To little fanfare, Rite Aid is using the same blueprint. The company, which teetered on the edge of bankruptcy just a few years ago, bought its way into the pharmacy benefits manager market this year for $2 billion when it acquired Envision Pharmaceutical Services. It's also remodeling its stores to include a wellness format.
"The chain wants to be like CVS, only a regional player," Muken said, who has a buy rating on the stock. "The aim." he said, "is to become a community hub." Rite Aid is also recovering after many years of underperforming," he explained.
Ransom said Rite Aid's management has done a good job cutting costs and fixing the balance sheet. The stock market has noticed: Its shares are up 30 percent in the past year, more than either Walgreens Boots or CVS. Still, the company has ground to make up, with much lower growth in same store prescription volume than CVS and Walgreens. "The company fell behind its peers," he said.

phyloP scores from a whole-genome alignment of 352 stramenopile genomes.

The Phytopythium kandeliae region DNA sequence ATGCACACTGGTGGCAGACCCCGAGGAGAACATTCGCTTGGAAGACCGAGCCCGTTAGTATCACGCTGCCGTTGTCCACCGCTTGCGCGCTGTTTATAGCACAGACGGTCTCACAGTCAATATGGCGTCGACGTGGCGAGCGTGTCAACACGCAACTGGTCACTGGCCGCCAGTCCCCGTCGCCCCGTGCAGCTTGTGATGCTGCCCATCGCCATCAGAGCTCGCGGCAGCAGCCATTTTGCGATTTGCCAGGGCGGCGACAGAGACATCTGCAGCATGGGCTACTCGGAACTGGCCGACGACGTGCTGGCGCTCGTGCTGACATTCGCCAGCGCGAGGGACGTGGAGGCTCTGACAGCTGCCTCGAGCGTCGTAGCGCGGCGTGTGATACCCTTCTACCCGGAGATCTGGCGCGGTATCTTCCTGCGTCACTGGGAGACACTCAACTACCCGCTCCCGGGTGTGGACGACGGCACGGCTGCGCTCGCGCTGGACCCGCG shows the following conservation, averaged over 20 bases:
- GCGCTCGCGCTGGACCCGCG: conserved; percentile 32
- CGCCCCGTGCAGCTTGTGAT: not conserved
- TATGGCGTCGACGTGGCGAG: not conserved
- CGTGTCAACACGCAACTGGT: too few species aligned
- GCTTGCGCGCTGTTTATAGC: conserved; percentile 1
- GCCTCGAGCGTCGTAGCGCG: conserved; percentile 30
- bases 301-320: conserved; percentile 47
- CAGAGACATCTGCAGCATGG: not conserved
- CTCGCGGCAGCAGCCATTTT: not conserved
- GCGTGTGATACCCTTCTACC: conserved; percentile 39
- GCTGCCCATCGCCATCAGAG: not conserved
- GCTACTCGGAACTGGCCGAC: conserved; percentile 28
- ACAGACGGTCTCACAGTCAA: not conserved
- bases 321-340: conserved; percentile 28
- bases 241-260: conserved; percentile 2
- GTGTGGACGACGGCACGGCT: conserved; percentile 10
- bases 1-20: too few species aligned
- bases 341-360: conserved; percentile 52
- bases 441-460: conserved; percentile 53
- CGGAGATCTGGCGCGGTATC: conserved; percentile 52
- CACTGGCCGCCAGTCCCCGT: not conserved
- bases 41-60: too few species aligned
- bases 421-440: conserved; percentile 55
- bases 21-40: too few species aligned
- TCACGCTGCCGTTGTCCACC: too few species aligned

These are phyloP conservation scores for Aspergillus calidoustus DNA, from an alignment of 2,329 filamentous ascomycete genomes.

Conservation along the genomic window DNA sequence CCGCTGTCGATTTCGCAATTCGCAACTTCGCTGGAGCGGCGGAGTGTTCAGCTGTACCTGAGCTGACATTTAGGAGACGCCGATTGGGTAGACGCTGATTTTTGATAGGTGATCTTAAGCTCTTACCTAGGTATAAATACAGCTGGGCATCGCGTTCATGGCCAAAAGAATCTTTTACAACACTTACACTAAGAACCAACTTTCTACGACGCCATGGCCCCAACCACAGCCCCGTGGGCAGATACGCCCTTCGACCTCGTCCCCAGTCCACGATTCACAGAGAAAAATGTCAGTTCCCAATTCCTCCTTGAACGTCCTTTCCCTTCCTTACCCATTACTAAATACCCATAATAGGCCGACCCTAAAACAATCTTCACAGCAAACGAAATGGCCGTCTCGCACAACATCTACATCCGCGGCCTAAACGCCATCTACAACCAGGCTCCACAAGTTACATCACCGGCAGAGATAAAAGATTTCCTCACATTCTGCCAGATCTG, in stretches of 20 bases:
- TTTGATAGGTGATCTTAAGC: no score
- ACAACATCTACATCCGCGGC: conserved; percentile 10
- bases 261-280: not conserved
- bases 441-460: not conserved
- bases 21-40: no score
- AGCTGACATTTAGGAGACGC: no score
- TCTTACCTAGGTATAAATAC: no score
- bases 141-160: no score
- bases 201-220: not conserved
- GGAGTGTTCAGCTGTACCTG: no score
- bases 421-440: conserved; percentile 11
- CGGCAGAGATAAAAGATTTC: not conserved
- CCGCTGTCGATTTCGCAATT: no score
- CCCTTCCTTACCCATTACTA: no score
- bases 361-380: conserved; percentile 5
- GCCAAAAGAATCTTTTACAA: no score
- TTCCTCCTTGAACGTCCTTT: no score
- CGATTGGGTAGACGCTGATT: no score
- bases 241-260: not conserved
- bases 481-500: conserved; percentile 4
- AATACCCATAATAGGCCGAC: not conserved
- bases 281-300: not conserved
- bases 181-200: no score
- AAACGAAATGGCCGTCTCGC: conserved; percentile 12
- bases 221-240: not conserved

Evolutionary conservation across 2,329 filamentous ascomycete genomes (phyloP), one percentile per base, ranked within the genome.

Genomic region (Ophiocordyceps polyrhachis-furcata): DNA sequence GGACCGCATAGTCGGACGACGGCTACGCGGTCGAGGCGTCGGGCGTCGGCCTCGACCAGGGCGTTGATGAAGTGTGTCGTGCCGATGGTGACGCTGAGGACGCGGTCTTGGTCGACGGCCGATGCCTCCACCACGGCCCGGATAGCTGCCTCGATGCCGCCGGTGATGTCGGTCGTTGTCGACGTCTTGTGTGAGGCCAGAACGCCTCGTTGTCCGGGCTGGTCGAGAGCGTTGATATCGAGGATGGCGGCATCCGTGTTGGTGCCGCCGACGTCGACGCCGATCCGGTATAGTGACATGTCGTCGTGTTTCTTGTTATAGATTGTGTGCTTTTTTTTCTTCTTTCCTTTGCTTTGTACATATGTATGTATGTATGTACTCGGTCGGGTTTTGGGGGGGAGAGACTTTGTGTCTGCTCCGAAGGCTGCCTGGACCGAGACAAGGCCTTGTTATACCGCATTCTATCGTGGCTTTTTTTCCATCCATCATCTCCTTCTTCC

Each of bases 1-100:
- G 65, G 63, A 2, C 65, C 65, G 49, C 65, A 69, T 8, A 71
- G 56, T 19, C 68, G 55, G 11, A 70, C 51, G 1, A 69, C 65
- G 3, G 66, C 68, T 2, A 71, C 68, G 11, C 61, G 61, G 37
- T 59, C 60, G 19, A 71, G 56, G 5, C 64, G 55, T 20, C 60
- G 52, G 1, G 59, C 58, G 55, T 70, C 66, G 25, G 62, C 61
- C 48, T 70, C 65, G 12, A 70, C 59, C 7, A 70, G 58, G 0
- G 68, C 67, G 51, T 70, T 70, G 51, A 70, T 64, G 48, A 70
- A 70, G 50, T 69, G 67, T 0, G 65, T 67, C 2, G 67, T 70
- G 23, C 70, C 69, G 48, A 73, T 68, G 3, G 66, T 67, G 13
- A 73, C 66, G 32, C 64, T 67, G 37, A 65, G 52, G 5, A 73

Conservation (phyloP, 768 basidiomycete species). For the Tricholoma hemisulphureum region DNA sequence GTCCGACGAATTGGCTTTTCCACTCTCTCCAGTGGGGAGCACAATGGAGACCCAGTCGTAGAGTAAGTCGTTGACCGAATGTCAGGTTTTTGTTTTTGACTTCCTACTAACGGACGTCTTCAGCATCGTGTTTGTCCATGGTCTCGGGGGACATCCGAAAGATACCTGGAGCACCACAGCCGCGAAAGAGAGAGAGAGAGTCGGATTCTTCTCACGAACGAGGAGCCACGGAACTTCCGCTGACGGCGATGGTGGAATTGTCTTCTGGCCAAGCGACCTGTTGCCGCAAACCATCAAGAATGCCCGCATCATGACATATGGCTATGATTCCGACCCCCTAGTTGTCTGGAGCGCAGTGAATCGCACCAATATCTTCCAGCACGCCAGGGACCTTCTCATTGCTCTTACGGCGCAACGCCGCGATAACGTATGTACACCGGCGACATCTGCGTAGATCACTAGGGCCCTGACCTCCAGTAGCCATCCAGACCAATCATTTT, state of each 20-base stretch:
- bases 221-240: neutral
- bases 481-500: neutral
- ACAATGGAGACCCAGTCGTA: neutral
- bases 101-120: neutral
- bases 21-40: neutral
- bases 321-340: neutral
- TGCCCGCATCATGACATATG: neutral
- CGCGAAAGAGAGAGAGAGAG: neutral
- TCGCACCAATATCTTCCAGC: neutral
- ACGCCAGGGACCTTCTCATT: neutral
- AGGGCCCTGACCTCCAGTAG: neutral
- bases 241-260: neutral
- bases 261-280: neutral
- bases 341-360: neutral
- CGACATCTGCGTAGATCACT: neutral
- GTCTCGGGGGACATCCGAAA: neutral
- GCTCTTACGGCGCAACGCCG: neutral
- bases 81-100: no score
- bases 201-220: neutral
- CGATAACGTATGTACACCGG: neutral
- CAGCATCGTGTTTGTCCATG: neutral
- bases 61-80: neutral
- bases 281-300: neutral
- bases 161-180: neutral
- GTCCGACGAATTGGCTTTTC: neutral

Bitter pills, by the numbers
The three most expensive specialty drug classes in 2014 were for inflammatory conditions, multiple sclerosis and oncology.
The class of drugs used to treat hepatitis C was not even among the top 10 specialty classes in 2013 (two of the three drugs were only on the market for one month in 2013). However, by 2014 the three top hepatitis C medications—Sovaldi, Olysio and Harvoni—made up 11.8 percent of total specialty spend.
The average inflammatory condition prescription was $2,913.33.
The average hepatitis C prescription was $16,373.40.
The unit cost for all top 10 specialty drugs increased by at least 6 percent in 2014.
The specialty drug spend trend line is expected to slow, but still increase between 21 percent and 23 percent annually in the 2015-2017 period.
(Source: ExpressScripts, 2014 annual drug trends report)
—By Constance Gustke, special to CNBC.com